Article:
• Create competing responses – there is a technique called habit reversal training where people learn to engage in behaviour that makes pulling or rubbing their hair difficult or impossible to do. Those who use their hands can create ways to keep their hands doing something else. For example they can clench the first and hold on tight or sitting on their hands when they feel triggered to rub and pull it there hair. There is a technology developed by habit aware that is a wearable technology which will alert you to when you are likely to be pulling your hair or doing other habits. It can be used for face touching, nail biting, skin picking, and hair pulling.
  • Separate yourself from the behaviour – even though your hair rubbing and pulling may be a compulsive behaviour you are defined by other things as well. Focus on the other aspects of your life that you enjoy so that you are not caught in the trap of thinking that any beard pulling or rubbing defines you.

These approaches will only help so far and you may find that you need more help. There is a website which is dedicated towards hair pulling which you may find useful called trichstop – click here to be taken to the website.

Besides the bad effects of rubbing and pulling at your beard hair you could wonder if it has any benefits. There are some blocks that say facial massaging and rubbing your beard will help it grow. Is there any truth in this and doesn’t really help with beard growth.

Will stroking your beard help it grow?

Massaging and stroking your beard may seem like a wholesome way to stimulate growth. You do not have to ingest any other products and you don’t have to buy expensive medicated products like minoxidil. It may even make you feel good and feel like you are doing something productive towards your beard growth. But what actually happens when stroking and rubbing your beard?

Stroking and rubbing your beard will not help it grow. It might help free up some tract hairs and make the hairs sit longer on your face but it does not help your beard grow in any significant way. A massage on your face may help increase blood flow a tiny bit and you may have a very small change in the blood flow to the area of that body stop however there are better things that you can spend your time doing which will have a much bigger impact on your beard growth. Massaging and stroking your beard will not be the thing that turns your beard into a full thick bush.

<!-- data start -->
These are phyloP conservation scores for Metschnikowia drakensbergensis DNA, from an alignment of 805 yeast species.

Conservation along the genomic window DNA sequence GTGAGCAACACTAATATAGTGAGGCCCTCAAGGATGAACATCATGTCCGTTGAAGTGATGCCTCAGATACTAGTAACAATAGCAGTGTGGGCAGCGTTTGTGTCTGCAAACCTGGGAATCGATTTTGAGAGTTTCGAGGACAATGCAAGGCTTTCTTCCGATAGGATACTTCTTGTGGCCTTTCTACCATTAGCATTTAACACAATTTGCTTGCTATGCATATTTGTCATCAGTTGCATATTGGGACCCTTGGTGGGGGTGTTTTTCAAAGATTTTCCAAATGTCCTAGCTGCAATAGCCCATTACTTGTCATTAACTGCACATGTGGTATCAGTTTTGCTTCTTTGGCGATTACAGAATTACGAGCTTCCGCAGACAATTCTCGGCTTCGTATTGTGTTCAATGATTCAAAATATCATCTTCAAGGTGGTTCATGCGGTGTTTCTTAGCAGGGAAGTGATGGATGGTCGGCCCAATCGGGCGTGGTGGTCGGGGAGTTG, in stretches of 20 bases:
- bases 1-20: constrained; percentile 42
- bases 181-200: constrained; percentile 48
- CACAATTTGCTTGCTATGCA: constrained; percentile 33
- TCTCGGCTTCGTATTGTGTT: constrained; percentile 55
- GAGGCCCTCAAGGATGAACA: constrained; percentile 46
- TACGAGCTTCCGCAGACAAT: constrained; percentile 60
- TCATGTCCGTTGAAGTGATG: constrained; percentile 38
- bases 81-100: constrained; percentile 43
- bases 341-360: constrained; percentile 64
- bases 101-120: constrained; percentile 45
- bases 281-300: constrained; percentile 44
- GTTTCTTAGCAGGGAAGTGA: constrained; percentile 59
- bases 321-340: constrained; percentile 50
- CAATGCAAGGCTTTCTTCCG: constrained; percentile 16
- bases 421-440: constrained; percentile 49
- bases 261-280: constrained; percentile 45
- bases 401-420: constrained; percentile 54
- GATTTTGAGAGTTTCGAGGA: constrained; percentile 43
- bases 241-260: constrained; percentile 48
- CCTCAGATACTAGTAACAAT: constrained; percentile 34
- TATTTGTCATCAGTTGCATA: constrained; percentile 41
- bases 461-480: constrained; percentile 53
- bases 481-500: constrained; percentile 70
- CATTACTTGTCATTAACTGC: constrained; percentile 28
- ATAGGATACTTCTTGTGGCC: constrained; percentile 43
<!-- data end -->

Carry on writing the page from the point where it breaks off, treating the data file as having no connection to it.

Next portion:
Also, as mentioned above, stroking and rubbing your beard may damage the hairs (especially if they are wet). So each time you touch your beard you have to ask whether or not the benefit outweighs the negatives of stroking. For me, I try not to touch my beard much but it has become a natural reflex for me while going about my daily life. I do not experience significant hair fall throughout my day despite touching my beard regularly.

Here are some other bad habits that you should avoid where you risk damaging the hair.

Other Bad beard habits

We can all get a little bit compulsive when it comes to our beards. There are a load of things that you can do which seemingly help protect your beard and help it grow up you are doing more damage than good. The take-home message from this section is everything in moderation. Too much of anything will result in damage to your beard.

Over washing

Using hair shampoo all the time on your beard can make it really dry. You need to focus on a beard shampoo that has been specially formulated for beards and not just use your regular hair shampoo and conditioner. If you are washing your hair every day you can easily strip out the natural oils from your beard and leave it to drive to manage and leave it susceptible to more breakages.

is brushing your beard too much bad?

Too much brushing is a bad thing. What is classified as too much? Well, I think if you are brushing your beard more than three times a day you are probably over combing and over brushing your beard.

Many men brush their beard after shampooing and while the hair is wet. This is way have to be extra careful about not damaging the beard hair as wet hair is hair that can easily be broken. Go easily and invest in a natural fibre brush – check out my recommended tools page for the best beard brushes currently available.

Using too much heat